CloudFoundry PHP example application: Drupal
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README.md

CloudFoundry PHP Example Application: Drupal

This is an example application which can be run on CloudFoundry using the [PHP Build Pack].

This is an out-of-the-box implementation of Drupal. It's an example of how common PHP applications can easily be run on CloudFoundry.

Usage

  1. Clone the app (i.e. this repo).
git clone https://github.com/cloudfoundry-samples/cf-ex-drupal.git cf-ex-drupal
cd cf-ex-drupal
  1. If you don't have one already, create a MySQL service. With Pivotal Web Services, the following command will create a free MySQL database through ClearDb. Any MySQL provider should work.
cf create-service cleardb spark mysql
  1. Edit sites/default/settings.php and change the drupal_hash_salt. This should be uniqe for every installation. Optionally edit any other settings, however you do not need to edit the database configuration. The file included with this example will automatically pull that information from VCAP_SERVICES.

  2. Push it to CloudFoundry.

cf push
  1. On your first push, you'll need to access the install script. It'll be http://<your-host-name>.cfapps.io/install.php. Follow instructions there to complete the install. After it's done, you'll be all set.

How It Works

When you push the application here's what happens.

  1. The local bits are pushed to your target. This is small, five files around 25k. It includes the changes we made and a build pack extension for Drupal.
  2. The server downloads the [PHP Build Pack] and runs it. This installs HTTPD and PHP.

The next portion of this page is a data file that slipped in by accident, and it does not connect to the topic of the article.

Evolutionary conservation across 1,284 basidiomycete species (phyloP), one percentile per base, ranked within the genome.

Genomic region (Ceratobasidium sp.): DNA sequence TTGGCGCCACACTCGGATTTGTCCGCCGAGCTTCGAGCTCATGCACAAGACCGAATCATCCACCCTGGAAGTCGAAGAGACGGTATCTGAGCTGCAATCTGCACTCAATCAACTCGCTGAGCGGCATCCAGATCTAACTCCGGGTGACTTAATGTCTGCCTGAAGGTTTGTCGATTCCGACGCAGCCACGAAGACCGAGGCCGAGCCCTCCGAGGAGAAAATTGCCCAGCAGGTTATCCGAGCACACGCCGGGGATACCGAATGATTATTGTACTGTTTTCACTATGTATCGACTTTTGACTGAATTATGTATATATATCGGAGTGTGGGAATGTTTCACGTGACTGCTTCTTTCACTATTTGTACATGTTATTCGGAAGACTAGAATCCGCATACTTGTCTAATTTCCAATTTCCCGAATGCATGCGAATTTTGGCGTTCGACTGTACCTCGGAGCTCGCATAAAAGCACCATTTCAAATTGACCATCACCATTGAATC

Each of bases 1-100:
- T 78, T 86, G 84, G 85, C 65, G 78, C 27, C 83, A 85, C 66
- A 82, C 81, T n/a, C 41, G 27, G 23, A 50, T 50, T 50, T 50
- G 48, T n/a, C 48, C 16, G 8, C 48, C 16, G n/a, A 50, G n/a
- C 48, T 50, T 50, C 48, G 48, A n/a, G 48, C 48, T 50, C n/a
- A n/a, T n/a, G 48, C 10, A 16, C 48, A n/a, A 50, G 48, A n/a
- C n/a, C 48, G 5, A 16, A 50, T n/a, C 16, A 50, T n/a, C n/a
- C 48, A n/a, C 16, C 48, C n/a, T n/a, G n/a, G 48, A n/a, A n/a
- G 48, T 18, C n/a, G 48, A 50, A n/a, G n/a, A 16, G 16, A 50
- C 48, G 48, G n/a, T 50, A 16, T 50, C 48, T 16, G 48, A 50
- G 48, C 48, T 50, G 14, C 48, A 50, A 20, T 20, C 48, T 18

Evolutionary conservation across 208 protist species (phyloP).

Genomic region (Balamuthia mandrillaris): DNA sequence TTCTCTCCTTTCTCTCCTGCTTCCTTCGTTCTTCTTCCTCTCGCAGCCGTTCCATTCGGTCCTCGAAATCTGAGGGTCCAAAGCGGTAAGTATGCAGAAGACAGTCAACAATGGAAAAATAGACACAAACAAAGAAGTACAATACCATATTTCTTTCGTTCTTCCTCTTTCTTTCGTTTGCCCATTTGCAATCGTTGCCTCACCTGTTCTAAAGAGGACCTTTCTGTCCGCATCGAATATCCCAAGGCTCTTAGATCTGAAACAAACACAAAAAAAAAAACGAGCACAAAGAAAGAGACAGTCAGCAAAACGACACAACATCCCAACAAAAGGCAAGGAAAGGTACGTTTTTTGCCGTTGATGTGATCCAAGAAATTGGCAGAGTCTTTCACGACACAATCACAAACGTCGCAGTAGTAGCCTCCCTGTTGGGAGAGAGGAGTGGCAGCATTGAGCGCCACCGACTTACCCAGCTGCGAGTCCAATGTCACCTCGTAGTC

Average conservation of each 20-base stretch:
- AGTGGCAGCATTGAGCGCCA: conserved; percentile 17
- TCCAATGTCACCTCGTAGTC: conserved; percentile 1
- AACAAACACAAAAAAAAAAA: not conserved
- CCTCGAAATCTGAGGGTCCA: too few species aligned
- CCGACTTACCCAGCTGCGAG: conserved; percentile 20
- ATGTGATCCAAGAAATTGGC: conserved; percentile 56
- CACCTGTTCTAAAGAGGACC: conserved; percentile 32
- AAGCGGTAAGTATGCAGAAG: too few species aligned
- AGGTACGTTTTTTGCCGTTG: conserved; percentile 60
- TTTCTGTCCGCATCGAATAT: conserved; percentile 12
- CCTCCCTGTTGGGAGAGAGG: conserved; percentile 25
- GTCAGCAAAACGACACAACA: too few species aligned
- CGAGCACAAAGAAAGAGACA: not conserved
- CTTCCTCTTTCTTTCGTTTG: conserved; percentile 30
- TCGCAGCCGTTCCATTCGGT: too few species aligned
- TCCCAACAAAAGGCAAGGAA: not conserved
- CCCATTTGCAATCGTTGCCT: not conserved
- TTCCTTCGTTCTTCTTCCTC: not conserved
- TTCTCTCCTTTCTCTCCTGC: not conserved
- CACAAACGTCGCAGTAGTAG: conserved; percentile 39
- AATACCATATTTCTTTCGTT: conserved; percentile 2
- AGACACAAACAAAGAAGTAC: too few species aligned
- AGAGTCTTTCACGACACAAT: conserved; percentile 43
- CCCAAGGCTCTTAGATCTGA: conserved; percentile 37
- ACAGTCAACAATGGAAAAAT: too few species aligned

3. The build pack sees the extension that we pushed and runs it. The extension downloads the stock Drupal file from their server, unzips it and installs it into the htdocs directory. It then copies the rest of the files that we pushed and replaces the default Drupal files with them. In this case, it's just the sites/default/settings.php file.
  4. At this point, the build pack is done and CF runs our droplet.

Changes

  1. I include a custom list of HTTPD modules. These are the same as the default, but I've added mod_access_compat, which is necessary because Drupal's .htaccess file still uses HTTPD 2.2 config.

  2. I add the PHP extensions that are needed by Drupal.

  3. I add a custom build pack extension, which downloads Drupal on the remote server. This is not strictly necessary, but it saves me from having to upload a lot of files on each push. The version of Drupal that will be installed is here.

  4. I include a copy of the default settings from the standard Drupal install. This is modified to pull the database configuration from the VCAP_SERVICES environment variable, which is populated with information from services that are bound to the app. Since we bind a MySQL service to our app in the instructions above, we search for that and automatically configure it for use with Drupal.

Caution

Please read the following before using Drupal in production on CloudFoundry.

  1. Drupal is designed to write to the local file system. This does not work well with CloudFoundry, as an application's local storage on CloudFoundry is ephemeral. In other words, Drupal will write things to the local disk and they will eventually disappear.

You can work around this in some cases, like with media, by using a storage service like Amazon S3 or CloudFront. However there may be other cases where Drupal or Drupal plugins try to write to the disk, so test your installation carefully.

  1. This is not an issue with Drupal specifically, but PHP stores session information to the local disk. As mentioned previously, the local disk for an application on CloudFoundry is ephemeral, so it is possible for you to lose session and session data. If you need reliable session storage, look at storing session data in an SQL database or with a NoSQL service.